One in three between the ages of 10 and 18 said they had backaches in the past year, according to a survey of about 3,700 youngsters. The incidence rose along with kids' age and weight and was higher among those who play competitive sports.

Thou...

Pooch Peril: More Elderly Are Fracturing Bones While Dog Walking

WEDNESDAY, March 6, 2019 (HealthDay News) -- Walking the dog can be great exercise for seniors, but there could be one downside: bone fractures.

Fractures suffered by elderly Americans while walking their dogs have more than doubled in recent years, new research shows.

Still, taking your dog for a walk can also bring big health rewards, one joint specialist said.

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Don't Fear, Shark Attacks Remain Rare

WEDNESDAY, Feb. 27, 2019 (HealthDay News) -- Shark attacks get plenty of media attention and strike fear into the hearts of swimmers, but a new study finds that such attacks are few and far between.

It's true that the number of shark attacks has increased over time, but the rate is still very low, researchers said.

"Humans have always demonized sharks because they are elusiv...

Glass-Fronted Fireplaces Pose Burn Dangers for Kids

FRIDAY, Feb. 15, 2019 (HealthDay News) -- Glass-fronted gas fireplaces can pose a serious risk to young children, an emergency room physician warns.

Dr. Michael Gittelman, from Cincinnati Children's Hospital Medical Center, cited the case of a 3-year-old boy whose hand was badly burned when he touched the glass door of the family's gas fireplace.

"Young children, like the bo...

Strengthen Your Deltoids to Help Prevent Shoulder Injuries

WEDNESDAY, Feb. 6, 2019 (HealthDay News) -- Two out of every three people will experience a shoulder injury or problem at some point in their lives.

One reason: When it comes to training, the anterior, or front, deltoid muscle gets almost all the attention, while the medial and posterior deltoids get the cold shoulder.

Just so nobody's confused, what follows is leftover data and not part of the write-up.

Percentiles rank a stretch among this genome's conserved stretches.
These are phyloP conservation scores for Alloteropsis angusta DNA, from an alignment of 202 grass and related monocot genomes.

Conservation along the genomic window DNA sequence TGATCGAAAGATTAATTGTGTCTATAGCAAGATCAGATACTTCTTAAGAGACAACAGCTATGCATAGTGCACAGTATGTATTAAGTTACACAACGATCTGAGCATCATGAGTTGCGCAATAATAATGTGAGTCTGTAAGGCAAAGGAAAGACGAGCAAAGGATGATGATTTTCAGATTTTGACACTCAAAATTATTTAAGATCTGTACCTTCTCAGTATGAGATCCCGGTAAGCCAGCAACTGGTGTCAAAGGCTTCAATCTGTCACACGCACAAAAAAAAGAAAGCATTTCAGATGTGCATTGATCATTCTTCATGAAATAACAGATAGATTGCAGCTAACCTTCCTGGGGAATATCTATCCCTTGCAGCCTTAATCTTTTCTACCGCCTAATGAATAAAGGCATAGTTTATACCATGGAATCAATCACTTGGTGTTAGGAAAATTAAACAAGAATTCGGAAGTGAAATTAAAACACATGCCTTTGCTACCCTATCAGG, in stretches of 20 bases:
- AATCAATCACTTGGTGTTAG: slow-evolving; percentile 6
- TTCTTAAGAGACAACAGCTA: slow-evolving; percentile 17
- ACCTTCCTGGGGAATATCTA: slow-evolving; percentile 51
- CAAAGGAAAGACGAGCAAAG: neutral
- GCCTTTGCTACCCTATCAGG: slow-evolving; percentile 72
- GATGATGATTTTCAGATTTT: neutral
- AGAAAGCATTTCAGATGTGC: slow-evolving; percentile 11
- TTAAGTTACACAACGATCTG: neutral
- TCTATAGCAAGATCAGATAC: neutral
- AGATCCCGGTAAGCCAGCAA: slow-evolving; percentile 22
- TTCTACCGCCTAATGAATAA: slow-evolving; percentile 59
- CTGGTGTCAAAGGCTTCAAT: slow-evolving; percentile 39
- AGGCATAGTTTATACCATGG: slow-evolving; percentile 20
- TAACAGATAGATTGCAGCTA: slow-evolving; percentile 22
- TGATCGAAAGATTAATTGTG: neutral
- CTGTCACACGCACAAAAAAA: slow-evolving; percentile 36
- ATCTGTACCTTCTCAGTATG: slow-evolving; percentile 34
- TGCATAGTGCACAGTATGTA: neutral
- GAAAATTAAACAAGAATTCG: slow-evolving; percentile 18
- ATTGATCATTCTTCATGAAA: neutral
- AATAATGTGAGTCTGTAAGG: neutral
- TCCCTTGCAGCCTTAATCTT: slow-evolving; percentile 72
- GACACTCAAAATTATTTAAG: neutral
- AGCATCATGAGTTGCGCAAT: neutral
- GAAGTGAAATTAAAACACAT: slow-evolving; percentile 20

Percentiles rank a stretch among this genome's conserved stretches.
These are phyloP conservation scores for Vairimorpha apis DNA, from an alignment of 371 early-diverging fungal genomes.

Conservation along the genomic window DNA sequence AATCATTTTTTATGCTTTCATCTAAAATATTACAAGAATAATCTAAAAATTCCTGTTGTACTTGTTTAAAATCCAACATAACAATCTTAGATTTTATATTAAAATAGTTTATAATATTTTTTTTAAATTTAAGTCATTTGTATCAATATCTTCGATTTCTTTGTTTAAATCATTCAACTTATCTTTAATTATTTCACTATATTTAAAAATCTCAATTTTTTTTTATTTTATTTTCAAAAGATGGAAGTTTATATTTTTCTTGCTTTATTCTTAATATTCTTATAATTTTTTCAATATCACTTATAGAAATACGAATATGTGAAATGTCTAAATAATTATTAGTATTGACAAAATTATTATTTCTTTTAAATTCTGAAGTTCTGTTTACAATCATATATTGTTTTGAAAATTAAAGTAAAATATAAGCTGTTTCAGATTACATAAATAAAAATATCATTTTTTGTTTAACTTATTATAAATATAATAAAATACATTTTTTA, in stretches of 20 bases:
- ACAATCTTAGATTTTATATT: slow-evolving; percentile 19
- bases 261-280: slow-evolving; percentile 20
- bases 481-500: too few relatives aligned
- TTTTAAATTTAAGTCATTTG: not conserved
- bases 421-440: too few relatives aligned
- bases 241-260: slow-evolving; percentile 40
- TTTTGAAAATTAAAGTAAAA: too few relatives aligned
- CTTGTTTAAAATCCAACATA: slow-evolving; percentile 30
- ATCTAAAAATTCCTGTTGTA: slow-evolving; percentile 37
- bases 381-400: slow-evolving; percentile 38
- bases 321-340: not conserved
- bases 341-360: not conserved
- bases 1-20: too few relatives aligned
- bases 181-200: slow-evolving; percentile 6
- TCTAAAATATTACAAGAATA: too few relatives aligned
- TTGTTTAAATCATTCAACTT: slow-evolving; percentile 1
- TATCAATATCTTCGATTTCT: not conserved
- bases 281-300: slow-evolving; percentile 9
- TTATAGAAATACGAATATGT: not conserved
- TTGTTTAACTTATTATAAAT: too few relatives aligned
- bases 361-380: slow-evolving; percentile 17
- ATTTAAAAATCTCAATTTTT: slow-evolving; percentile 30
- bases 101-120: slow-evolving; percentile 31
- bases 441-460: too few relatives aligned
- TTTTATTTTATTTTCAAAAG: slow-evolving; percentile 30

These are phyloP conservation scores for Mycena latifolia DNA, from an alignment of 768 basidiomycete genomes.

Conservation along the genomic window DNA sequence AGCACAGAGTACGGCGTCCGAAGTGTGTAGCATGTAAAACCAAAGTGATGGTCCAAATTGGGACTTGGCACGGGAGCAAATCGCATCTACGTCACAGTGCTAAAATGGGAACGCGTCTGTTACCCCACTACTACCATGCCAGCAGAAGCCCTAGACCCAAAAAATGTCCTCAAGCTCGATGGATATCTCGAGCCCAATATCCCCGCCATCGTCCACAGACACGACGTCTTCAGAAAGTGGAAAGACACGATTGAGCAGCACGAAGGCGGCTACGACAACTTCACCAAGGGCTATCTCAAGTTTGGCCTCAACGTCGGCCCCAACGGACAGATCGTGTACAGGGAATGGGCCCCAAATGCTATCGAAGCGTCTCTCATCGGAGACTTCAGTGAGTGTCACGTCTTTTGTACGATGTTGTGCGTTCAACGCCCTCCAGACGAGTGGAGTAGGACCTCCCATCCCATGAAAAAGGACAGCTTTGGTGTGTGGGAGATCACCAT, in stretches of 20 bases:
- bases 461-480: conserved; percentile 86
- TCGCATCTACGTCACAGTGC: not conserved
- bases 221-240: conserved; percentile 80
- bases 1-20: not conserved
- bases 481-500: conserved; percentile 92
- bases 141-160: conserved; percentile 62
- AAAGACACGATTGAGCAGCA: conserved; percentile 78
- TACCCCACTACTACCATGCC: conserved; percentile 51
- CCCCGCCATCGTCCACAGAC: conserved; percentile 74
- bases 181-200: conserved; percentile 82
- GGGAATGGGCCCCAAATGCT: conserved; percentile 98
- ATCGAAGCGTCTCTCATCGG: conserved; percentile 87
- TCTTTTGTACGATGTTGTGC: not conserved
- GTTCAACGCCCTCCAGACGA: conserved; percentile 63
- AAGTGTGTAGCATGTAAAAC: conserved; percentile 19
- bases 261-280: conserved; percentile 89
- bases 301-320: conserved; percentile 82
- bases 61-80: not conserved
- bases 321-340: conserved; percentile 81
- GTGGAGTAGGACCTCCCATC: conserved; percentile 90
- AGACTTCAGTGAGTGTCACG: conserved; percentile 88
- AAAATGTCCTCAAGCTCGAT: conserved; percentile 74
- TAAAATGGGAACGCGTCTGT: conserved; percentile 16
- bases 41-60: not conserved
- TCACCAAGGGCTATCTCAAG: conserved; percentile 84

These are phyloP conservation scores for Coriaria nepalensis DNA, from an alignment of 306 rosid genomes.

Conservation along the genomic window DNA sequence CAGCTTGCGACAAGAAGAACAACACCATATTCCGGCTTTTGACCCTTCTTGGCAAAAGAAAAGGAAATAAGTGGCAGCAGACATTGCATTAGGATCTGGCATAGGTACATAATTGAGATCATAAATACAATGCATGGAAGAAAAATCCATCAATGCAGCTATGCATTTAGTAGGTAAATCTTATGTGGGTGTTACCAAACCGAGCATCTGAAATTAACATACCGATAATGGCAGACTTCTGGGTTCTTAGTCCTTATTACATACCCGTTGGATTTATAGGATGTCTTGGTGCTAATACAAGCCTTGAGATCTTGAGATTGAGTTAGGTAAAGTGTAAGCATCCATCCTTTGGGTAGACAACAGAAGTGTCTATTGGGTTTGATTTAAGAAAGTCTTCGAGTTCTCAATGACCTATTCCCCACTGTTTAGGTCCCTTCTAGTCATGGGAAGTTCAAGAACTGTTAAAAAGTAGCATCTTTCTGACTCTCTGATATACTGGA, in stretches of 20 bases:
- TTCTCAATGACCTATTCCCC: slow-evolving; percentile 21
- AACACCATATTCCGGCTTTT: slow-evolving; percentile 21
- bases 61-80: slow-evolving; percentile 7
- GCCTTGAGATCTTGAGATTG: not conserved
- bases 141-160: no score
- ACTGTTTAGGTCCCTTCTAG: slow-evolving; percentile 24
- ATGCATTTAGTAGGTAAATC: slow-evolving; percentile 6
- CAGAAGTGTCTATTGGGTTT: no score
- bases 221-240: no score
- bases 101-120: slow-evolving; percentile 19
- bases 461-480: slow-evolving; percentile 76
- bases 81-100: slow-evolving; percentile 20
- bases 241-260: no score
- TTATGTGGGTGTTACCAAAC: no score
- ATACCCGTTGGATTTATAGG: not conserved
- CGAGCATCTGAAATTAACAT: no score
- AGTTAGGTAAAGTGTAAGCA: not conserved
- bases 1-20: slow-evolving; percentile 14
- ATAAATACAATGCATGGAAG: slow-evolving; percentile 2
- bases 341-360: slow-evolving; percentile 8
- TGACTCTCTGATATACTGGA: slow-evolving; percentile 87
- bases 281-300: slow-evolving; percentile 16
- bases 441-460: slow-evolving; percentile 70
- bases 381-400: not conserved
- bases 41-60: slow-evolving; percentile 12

For a study sponsored by the American Council on Exerc...

Bouncing From 'Jump Park' Trampolines Into the ER

TUESDAY, Feb. 5, 2019 (HealthDay News) -- Bouncing around at a trampoline park can be great fun, but a new study warns it can also be an invitation to sprains, strains and broken bones.

Nationwide, more than 100,000 emergency room visits were related to trampoline injuries in 2014, according to the latest data from the U.S. Consumer Product Safety Commission.

Injuries that o...

Polar Vortex Brings Frostbite Danger: Protect Yourself

THURSDAY, Jan. 31, 2019 (HealthDay News) -- Minus 29 Fahrenheit in Fargo, minus 28 in Minneapolis, minus 13 in Des Moines.

With potential record-setting low temperatures ahead for much of the nation, one expert warns that frostbite can quickly strike exposed skin.

"With wind chills approaching the single digits and below zero, it is possible to develop 'frostnip' with progr...

Exercise Injury Prevention: Protecting Your Ankles

THURSDAY, Jan. 31, 2019 (HealthDay News) -- Guarding against injury means increasing both flexibility and strength. Target the muscles that support your ankles to protect your joints by strength-training two or three times a week on alternating days and always after you've warmed up.

Start by using a resistance band to work calf muscles. Sit on the floor, with legs straight. Wrap the ...

Emergency Rooms the Destination for Many Electric Scooter Users

FRIDAY, Jan. 25, 2019 (HealthDay News) -- Rented electric scooters have become all the rage in getting around cities, but they are also accidents waiting to happen, a new study reveals.

In two Southern California emergency departments, nearly 250 people were seen for injuries linked to electric scooters in a single year, researchers found.